[Fest Music] The fictional pregnant teen Juno and I have something in common. When asked to name our favorite musicians of all time, we both enthusiastically list Patti Smith.
I’ll never forget the first time I saw Patti Smith perform on David Letterman when I was 14. I was struck by her raw, emotional voice and the fierce power of her music. She exuded integrity, independence, intelligence, and thoughtful rebellion.
Patti Smith is the type of artist who makes music that inspires you to believe you do not have to accept the world as it is. The primary message of much of her work is that if you expend enough thought and energy, you can participate in artistic, social, and political movements that make the world a much more interesting and humane place.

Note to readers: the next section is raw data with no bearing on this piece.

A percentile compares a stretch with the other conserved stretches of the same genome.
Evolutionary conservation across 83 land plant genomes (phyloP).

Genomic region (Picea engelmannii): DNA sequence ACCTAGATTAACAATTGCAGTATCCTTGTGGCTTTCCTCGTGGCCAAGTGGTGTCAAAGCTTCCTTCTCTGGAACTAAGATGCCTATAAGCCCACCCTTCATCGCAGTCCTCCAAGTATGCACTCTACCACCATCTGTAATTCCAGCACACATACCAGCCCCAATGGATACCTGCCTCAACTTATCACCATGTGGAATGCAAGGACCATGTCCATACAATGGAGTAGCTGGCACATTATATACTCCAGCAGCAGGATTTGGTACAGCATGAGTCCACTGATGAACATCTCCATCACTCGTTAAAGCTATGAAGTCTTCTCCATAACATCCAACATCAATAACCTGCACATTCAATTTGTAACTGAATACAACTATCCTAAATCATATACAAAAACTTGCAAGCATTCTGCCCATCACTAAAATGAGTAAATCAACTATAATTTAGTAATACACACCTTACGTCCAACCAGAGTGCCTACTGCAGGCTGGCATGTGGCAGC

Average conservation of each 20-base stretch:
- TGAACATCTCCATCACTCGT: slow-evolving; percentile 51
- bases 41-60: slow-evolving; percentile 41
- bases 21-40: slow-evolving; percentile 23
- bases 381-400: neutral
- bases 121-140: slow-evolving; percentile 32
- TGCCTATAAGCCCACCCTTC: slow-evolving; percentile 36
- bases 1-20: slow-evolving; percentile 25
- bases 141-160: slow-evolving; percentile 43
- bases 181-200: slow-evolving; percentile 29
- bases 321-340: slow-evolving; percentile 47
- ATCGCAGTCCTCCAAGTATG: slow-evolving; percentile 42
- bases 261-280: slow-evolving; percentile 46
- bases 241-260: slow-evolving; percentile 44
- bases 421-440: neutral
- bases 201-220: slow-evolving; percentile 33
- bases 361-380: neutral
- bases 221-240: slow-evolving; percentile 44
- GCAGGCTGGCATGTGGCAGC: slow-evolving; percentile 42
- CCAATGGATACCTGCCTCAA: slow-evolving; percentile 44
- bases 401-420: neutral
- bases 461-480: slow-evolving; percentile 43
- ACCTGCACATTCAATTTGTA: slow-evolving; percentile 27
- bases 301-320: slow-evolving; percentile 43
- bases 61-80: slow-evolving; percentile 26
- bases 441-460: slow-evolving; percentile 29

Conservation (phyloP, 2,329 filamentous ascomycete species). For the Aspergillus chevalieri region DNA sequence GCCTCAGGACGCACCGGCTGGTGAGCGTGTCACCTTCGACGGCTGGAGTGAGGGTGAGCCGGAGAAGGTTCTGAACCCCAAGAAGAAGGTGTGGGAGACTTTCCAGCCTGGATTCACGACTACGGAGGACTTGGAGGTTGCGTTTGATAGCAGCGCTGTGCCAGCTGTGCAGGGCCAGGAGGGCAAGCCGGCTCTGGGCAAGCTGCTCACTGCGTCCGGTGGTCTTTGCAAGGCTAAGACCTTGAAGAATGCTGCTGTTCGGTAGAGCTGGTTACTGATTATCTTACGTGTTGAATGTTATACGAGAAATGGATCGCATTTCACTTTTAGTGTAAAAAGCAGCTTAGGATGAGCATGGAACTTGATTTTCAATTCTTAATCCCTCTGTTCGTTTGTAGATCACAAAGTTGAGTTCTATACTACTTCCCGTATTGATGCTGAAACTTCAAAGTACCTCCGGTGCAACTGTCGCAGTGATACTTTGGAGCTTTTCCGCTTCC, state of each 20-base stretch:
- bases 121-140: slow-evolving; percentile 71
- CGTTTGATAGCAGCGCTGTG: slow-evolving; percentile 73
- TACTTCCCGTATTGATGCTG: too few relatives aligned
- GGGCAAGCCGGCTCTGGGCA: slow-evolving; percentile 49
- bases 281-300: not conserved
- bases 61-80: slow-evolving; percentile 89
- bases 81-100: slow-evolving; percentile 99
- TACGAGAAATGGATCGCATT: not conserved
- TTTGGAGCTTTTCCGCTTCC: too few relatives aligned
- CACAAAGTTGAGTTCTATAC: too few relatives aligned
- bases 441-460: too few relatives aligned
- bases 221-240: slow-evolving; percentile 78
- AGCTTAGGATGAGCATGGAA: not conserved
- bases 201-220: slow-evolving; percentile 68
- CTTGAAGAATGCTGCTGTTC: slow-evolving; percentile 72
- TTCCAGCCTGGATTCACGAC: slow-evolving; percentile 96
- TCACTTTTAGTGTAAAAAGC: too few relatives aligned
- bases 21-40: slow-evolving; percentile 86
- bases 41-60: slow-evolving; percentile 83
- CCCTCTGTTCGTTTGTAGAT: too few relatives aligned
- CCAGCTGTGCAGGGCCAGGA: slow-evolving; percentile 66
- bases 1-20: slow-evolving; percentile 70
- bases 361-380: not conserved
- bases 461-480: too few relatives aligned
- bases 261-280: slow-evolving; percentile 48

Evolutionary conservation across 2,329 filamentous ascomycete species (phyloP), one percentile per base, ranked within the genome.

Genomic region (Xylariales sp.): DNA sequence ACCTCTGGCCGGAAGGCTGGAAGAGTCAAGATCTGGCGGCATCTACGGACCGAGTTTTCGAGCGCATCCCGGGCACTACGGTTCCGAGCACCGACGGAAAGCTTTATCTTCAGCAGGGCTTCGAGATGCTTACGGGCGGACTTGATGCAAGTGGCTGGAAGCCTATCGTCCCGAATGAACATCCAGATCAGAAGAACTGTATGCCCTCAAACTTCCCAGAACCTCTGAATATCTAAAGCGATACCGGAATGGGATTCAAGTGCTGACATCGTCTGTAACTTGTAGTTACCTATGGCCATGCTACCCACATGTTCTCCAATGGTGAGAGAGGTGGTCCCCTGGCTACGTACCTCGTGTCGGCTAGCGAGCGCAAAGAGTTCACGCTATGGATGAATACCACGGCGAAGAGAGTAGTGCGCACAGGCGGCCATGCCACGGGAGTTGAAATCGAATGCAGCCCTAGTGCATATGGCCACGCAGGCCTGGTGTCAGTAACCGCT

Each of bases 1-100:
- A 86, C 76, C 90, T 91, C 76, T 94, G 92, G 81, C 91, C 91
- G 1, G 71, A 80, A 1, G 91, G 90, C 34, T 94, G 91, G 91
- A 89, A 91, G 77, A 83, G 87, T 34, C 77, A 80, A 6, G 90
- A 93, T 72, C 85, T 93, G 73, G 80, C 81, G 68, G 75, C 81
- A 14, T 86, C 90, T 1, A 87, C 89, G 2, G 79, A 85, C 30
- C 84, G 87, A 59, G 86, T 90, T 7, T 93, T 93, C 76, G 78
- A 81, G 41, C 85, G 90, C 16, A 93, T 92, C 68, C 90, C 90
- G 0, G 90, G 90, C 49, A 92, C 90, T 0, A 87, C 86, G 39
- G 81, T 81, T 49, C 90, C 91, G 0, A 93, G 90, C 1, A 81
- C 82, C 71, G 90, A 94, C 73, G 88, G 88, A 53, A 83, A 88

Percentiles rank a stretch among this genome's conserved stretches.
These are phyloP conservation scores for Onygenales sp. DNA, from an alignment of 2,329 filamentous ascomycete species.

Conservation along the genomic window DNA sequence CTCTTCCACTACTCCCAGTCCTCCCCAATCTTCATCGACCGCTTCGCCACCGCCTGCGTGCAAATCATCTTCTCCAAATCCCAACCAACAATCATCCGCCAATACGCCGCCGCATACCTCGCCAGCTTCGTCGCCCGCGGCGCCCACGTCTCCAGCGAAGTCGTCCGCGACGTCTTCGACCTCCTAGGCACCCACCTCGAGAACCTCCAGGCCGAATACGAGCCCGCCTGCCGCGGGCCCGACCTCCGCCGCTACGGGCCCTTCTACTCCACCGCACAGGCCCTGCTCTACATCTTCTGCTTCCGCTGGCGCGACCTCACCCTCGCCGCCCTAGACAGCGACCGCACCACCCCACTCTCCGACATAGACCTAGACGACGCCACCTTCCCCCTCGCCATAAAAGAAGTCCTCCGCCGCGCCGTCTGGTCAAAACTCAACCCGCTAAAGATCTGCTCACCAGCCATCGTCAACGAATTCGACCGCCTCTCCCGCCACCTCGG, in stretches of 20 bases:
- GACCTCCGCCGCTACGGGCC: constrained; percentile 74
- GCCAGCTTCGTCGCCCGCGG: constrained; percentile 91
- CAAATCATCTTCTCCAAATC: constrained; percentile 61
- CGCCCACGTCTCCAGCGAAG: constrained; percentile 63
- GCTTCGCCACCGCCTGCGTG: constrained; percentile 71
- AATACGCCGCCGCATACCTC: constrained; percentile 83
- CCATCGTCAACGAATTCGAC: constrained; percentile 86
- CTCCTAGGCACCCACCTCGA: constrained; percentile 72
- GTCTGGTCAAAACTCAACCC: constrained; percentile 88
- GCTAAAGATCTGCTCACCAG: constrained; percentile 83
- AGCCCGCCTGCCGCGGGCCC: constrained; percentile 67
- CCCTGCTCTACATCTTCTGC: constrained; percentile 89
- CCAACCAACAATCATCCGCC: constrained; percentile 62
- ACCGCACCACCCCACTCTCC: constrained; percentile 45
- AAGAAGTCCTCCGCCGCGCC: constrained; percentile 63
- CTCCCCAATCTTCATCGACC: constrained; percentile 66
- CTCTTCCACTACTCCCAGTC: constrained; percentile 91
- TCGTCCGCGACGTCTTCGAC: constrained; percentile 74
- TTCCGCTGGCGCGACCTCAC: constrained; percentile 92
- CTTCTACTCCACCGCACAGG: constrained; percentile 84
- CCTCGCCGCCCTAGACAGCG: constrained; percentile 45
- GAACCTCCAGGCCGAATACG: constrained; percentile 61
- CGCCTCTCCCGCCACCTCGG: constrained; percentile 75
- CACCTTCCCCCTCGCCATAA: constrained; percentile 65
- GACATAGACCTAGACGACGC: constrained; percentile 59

Horses is one of the greatest debut albums in rock ‘n roll history, but if you really want to know why I have boundless respect for Patti Smith, please read this.
Smith was invited to perform at the Sundance Film Festival because she is the subject of a Steven Sebring-directed documentary called Patti Smith: Dream of Life.
So, you can imagine the bitter tears I cried when Patti Smith performed on Sunday night in Park City while I was stranded in Salt Lake.
Oh, well. C’est la vie. I’m sure sometime in the future I’ll see Patti on a warm sunny day. In a city where I can take a taxi cab or train instead of braving Parley’s Canyon in a small compact car that does not handle well in the snow. Only to be turned away at the door of the Star Bar because my badge does not say Rolling Stone.
You can see pictures of Patti’s performance and a list of upcoming Star Bar events for peps with proper Sundance credentials here. (Jenny Poplar)